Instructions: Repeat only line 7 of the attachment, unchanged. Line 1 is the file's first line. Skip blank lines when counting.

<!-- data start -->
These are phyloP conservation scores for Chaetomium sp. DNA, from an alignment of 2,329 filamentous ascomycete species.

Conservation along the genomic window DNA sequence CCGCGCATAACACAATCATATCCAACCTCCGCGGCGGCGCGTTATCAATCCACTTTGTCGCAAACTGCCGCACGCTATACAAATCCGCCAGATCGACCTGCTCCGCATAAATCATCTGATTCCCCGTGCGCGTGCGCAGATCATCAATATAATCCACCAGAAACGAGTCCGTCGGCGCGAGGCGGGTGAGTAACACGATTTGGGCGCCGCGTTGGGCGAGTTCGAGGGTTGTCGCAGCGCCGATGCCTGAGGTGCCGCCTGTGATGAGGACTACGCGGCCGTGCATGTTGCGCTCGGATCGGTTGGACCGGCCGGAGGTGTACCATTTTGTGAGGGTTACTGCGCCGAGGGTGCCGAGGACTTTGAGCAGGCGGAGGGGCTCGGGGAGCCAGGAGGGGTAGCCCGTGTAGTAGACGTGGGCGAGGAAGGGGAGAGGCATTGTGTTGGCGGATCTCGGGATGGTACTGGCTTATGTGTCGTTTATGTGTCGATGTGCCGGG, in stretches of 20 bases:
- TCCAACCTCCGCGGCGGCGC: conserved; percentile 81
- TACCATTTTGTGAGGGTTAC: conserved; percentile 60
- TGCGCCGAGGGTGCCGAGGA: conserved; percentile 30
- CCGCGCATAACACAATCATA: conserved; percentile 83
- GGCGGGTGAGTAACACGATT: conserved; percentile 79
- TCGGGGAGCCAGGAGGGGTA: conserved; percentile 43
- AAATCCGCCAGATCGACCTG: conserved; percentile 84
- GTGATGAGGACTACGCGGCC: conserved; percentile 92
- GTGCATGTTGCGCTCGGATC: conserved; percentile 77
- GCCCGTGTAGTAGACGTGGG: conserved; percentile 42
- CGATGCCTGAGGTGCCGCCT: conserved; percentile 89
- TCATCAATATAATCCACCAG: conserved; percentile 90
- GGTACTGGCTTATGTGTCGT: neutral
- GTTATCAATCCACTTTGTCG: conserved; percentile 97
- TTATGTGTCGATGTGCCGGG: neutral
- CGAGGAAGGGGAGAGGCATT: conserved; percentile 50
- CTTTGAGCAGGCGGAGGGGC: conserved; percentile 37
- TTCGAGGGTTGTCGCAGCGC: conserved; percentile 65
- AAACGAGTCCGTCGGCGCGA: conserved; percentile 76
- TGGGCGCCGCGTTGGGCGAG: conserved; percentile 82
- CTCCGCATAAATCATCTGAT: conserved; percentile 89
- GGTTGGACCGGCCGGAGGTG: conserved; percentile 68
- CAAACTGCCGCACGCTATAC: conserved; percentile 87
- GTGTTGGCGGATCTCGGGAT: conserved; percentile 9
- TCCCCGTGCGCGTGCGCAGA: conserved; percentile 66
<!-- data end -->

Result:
- GGCGGGTGAGTAACACGATT: conserved; percentile 79